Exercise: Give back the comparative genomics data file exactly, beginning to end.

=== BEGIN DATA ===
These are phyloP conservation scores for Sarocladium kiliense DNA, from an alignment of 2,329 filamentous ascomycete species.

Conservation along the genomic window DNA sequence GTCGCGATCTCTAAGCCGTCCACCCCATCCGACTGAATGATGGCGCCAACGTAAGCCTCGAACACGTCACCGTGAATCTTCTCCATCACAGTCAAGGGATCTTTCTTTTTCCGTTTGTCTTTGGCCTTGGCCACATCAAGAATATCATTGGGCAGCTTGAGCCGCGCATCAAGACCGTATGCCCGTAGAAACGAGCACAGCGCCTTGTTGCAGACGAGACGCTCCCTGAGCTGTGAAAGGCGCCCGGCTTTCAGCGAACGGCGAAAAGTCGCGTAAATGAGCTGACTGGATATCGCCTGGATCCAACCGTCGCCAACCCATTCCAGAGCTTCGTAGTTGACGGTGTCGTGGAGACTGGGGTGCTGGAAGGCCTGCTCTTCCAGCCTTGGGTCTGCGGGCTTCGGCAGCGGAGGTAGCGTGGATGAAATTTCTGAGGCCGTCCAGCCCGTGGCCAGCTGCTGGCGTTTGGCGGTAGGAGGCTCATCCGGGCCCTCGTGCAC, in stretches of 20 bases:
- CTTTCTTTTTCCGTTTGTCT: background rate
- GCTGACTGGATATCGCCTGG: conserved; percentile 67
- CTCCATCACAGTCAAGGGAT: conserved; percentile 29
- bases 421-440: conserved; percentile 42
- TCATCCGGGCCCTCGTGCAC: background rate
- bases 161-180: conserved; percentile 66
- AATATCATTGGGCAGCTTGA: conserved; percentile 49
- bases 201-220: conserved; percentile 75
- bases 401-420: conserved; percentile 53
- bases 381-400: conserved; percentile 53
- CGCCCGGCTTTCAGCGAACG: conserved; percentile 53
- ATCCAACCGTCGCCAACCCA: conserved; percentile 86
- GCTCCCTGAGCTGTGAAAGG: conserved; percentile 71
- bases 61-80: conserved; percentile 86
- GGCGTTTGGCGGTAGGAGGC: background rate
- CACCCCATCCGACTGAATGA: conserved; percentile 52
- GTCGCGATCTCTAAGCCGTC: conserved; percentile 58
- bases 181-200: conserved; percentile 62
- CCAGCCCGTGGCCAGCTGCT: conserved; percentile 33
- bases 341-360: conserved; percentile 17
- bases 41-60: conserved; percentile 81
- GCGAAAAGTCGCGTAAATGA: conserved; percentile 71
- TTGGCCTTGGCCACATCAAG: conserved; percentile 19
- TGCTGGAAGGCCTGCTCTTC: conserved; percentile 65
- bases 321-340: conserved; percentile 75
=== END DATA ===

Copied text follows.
These are phyloP conservation scores for Sarocladium kiliense DNA, from an alignment of 2,329 filamentous ascomycete species.

Conservation along the genomic window DNA sequence GTCGCGATCTCTAAGCCGTCCACCCCATCCGACTGAATGATGGCGCCAACGTAAGCCTCGAACACGTCACCGTGAATCTTCTCCATCACAGTCAAGGGATCTTTCTTTTTCCGTTTGTCTTTGGCCTTGGCCACATCAAGAATATCATTGGGCAGCTTGAGCCGCGCATCAAGACCGTATGCCCGTAGAAACGAGCACAGCGCCTTGTTGCAGACGAGACGCTCCCTGAGCTGTGAAAGGCGCCCGGCTTTCAGCGAACGGCGAAAAGTCGCGTAAATGAGCTGACTGGATATCGCCTGGATCCAACCGTCGCCAACCCATTCCAGAGCTTCGTAGTTGACGGTGTCGTGGAGACTGGGGTGCTGGAAGGCCTGCTCTTCCAGCCTTGGGTCTGCGGGCTTCGGCAGCGGAGGTAGCGTGGATGAAATTTCTGAGGCCGTCCAGCCCGTGGCCAGCTGCTGGCGTTTGGCGGTAGGAGGCTCATCCGGGCCCTCGTGCAC, in stretches of 20 bases:
- CTTTCTTTTTCCGTTTGTCT: background rate
- GCTGACTGGATATCGCCTGG: conserved; percentile 67
- CTCCATCACAGTCAAGGGAT: conserved; percentile 29
- bases 421-440: conserved; percentile 42
- TCATCCGGGCCCTCGTGCAC: background rate
- bases 161-180: conserved; percentile 66
- AATATCATTGGGCAGCTTGA: conserved; percentile 49
- bases 201-220: conserved; percentile 75
- bases 401-420: conserved; percentile 53
- bases 381-400: conserved; percentile 53
- CGCCCGGCTTTCAGCGAACG: conserved; percentile 53
- ATCCAACCGTCGCCAACCCA: conserved; percentile 86
- GCTCCCTGAGCTGTGAAAGG: conserved; percentile 71
- bases 61-80: conserved; percentile 86
- GGCGTTTGGCGGTAGGAGGC: background rate
- CACCCCATCCGACTGAATGA: conserved; percentile 52
- GTCGCGATCTCTAAGCCGTC: conserved; percentile 58
- bases 181-200: conserved; percentile 62
- CCAGCCCGTGGCCAGCTGCT: conserved; percentile 33
- bases 341-360: conserved; percentile 17
- bases 41-60: conserved; percentile 81
- GCGAAAAGTCGCGTAAATGA: conserved; percentile 71
- TTGGCCTTGGCCACATCAAG: conserved; percentile 19
- TGCTGGAAGGCCTGCTCTTC: conserved; percentile 65
- bases 321-340: conserved; percentile 75